Friday, July 15, 2011

Sometimes Annabel Crabb just nails it straight through the heart

As here:
Margaret Thatcher earned her 'Ditch The Bitch' placards in 1971, when as education minister she abolished free school milk for the over-sevens in British school. That's pretty hardcore. When you consider that Julia Gillard gets caned for handing out free libraries, you get an idea of the general trend described by the entitlement culture over the intervening four decades.


paul walter said...

I suppose at least the pom kids milk wasn't sour by recess time, unlike ours most of the time..
Maggie Thatcher would have been welcomed with open arms by Aussie schoolkids of a previous era.

JahTeh said...

Amen to that Paul Walter. I remember the whole class buying the straws that had a flavour stick through the middle to make the horror more palatable. They were banned eventually because the colour wouldn't wash out of the bottles so lord knows what it was doing to our insides.

paul walter said...

It is not a nice thing to recollect, even after all the passing years. Tres Formidable.
At my school, they always took particular care to make sure to deliver the milk crates on the sunny side of the building when it woud have meant dragging them a shorter distance to put them in the shade, but some kids didn't keep the stuff down long enough for it to remotely harm their insides.
Can you conjure with a strawberry stick in fatty milk on a hot day, btw?

Frances said...

You, Paul Walter, and even the lovely Jah Teh, are showing the pickiness of those younger than me. For those brought up on a regular dose of epsom salts, warm sour milk was a very minor discomfort.
What I CAN'T STAND is the homogeneity of language used by commentators. At present on the ABC every criticism of anyone is introduced by saying that they were caned.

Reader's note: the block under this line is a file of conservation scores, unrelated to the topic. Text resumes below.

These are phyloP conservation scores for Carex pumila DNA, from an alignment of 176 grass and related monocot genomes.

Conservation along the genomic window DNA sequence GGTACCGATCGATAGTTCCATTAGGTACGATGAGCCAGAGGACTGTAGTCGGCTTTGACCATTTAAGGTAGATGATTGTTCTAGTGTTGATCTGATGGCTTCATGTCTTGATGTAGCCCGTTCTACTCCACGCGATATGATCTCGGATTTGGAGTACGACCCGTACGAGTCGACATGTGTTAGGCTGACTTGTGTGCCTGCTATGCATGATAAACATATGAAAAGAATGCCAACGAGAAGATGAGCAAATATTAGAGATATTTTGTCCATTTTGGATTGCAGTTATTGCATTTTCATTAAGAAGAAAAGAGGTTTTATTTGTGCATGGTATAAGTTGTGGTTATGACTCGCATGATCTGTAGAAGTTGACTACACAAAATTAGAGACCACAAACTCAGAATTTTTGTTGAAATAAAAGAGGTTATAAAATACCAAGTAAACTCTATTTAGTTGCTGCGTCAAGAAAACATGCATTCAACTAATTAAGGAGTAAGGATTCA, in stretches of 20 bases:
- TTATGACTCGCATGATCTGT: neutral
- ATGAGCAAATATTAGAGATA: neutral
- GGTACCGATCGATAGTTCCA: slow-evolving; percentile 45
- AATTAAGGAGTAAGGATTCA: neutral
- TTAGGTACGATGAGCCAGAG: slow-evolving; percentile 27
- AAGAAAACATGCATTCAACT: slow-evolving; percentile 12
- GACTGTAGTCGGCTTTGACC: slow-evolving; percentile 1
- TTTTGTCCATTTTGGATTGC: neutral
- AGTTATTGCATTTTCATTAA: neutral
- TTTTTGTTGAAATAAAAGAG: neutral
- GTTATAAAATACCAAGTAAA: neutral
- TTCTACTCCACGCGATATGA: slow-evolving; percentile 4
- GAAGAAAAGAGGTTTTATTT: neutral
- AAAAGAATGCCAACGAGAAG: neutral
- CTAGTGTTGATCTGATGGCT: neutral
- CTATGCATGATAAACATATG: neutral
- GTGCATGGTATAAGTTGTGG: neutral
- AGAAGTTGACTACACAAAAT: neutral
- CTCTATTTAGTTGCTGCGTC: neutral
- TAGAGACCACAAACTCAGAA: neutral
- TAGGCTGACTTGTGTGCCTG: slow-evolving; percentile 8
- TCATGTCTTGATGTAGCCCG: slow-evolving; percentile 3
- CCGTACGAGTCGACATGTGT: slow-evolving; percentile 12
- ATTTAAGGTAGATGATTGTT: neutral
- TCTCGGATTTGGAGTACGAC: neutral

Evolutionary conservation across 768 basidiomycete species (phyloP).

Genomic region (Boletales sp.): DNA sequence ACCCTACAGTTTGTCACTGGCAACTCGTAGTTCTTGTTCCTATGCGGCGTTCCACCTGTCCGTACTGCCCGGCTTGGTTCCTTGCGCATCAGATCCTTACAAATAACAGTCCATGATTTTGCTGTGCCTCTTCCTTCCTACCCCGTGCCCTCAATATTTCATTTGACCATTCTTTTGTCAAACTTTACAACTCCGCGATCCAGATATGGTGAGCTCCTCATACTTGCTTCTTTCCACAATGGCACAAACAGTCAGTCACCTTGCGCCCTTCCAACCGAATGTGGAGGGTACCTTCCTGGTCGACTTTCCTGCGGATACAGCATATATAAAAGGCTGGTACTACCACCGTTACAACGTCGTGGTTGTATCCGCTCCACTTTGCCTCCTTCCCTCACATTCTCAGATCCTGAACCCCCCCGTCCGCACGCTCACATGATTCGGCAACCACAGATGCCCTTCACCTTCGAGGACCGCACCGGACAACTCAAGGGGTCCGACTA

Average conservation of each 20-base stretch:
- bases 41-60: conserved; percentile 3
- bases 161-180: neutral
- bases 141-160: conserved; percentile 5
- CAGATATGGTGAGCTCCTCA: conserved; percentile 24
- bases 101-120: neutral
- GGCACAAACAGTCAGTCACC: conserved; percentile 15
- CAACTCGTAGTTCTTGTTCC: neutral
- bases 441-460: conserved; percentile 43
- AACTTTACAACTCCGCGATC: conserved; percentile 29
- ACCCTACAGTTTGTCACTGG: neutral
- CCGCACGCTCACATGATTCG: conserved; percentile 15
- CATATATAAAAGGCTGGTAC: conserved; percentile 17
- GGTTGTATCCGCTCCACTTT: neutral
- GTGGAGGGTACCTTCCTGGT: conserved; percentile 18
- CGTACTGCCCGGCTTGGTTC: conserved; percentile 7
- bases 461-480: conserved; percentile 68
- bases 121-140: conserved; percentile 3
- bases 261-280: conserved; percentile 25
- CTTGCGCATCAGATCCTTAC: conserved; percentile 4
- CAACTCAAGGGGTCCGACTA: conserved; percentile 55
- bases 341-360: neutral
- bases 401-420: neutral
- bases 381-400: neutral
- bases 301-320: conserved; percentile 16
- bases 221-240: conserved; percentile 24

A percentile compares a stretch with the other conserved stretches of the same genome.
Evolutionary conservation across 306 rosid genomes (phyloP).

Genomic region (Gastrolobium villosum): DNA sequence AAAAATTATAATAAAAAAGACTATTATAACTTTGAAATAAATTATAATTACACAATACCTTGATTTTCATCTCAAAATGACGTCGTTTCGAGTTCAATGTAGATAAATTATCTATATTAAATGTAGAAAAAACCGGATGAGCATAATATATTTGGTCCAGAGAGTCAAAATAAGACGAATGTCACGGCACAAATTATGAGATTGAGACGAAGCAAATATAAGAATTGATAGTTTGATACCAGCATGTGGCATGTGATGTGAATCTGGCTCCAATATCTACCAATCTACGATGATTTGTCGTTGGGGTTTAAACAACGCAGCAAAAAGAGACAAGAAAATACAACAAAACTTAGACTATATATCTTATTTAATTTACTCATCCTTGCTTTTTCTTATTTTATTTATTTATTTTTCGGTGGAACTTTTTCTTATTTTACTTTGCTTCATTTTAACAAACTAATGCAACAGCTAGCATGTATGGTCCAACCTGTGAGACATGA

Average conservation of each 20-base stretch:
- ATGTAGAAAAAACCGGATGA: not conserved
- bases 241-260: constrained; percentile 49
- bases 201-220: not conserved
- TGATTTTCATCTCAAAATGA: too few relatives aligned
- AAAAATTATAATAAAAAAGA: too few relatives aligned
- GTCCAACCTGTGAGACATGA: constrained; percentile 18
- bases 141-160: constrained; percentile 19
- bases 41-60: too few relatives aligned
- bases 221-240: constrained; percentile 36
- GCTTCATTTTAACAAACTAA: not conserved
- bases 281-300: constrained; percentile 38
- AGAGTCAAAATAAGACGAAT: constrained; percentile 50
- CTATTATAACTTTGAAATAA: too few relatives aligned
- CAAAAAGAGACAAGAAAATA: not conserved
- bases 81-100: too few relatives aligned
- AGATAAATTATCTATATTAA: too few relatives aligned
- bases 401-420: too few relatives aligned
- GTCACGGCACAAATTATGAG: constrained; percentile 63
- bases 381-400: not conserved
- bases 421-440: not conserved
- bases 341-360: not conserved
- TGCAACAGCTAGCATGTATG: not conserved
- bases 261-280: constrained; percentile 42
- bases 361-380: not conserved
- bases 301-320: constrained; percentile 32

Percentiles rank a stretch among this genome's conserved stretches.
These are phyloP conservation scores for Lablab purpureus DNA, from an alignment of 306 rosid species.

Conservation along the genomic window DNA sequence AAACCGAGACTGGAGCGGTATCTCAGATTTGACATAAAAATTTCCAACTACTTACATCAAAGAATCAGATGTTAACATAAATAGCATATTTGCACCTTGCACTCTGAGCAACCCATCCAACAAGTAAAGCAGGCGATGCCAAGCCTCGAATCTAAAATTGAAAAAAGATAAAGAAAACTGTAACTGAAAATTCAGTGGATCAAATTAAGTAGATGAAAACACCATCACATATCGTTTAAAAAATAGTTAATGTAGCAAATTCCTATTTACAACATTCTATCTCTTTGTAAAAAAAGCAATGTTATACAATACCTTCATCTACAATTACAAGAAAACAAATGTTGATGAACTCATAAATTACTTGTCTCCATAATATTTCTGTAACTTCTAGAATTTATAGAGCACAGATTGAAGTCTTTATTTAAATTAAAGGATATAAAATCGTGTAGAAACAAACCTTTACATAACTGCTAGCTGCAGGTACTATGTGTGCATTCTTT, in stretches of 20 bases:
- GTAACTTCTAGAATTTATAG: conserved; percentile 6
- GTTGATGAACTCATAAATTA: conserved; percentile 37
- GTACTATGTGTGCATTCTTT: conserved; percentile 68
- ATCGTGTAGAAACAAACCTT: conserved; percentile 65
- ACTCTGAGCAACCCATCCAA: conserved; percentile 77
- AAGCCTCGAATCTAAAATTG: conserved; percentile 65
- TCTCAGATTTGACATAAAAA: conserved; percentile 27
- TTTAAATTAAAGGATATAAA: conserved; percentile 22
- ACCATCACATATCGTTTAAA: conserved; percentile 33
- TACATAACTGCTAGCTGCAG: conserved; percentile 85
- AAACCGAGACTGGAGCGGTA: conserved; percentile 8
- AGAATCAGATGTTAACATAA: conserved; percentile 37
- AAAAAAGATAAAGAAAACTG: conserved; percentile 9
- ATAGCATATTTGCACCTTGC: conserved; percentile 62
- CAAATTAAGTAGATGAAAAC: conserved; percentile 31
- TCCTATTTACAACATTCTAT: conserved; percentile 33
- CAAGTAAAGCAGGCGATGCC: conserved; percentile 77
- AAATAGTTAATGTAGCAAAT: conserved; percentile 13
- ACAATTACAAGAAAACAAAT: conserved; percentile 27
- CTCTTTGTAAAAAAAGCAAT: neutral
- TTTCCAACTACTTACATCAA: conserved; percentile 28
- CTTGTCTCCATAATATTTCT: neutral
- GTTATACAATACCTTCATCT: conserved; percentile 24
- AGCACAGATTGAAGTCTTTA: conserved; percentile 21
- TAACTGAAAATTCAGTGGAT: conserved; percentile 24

Stop it, stop it, stop it...and yes, I know that that is not original. James Thurber?

Kerryn Goldsworthy said...

I can live with 'caned', just, but the next time I hear someone say 'bundled out' to mean 'defeated and put out of a contest' (almost always of a tennis tournament, but never about football finals: go figure) I'm going to break something.

Barbara Temperton said...

I grew up in the North-West of WA. Our school milk arrived frozen solid on the weekly freezer truck to be thawed out on the day of consumption. I loved it, and as I recall, so did most other students. It was usually still pretty frozen by the time we got it.
Apart from being a milky icy-pole, the other reason I loved school milk was that it was real milk, by that I mean fresh. At home we only had powdered [brand deleted] milk, which made me feel ill every time I drank it, because I once pinched a tin and crawled under the house to eat as much as I could in one sitting. Oh, the memories, still love fresh milk, can't go anywhere near the [brand deleted] variety.

David Irving (no relation) said...

I still can't drink milk, paul and JahTeh. Even with a flavoured straw. (I still can't drink vodka, either, for a similar reason ... )

Welcome back, btw, Kerryn.

paul walter said...

DI(nr) I find it disturbing to discover your vodka consumption at school was interrupted by the substitution of sour milk.
Now you loath both milk and vodka!
Barbara is right tho, I can remember the sheer enjoyment of an icy cold bottle of milk in winter.
I agree with Frances' comment also, what devastation has been wrought with broadsheet msm over the last decade or so.

Anthony said...

I recall when Thatcher visited Melbourne in the late 1980s. I went to a campus meeting called to organise protests against her. The seasoned activists led off with a denunciation of her myriad crimes: the continued war on the Irish people in the Six Occupied Counties; the brutal crushing of the miners' strike; the slaughter of innocents on board the General Belgrano, etc. But to top off the indictment, a softly spoken, elderly woman with a lilting Irish accent piped up with "And you know she even took the milk away from the kiddies!"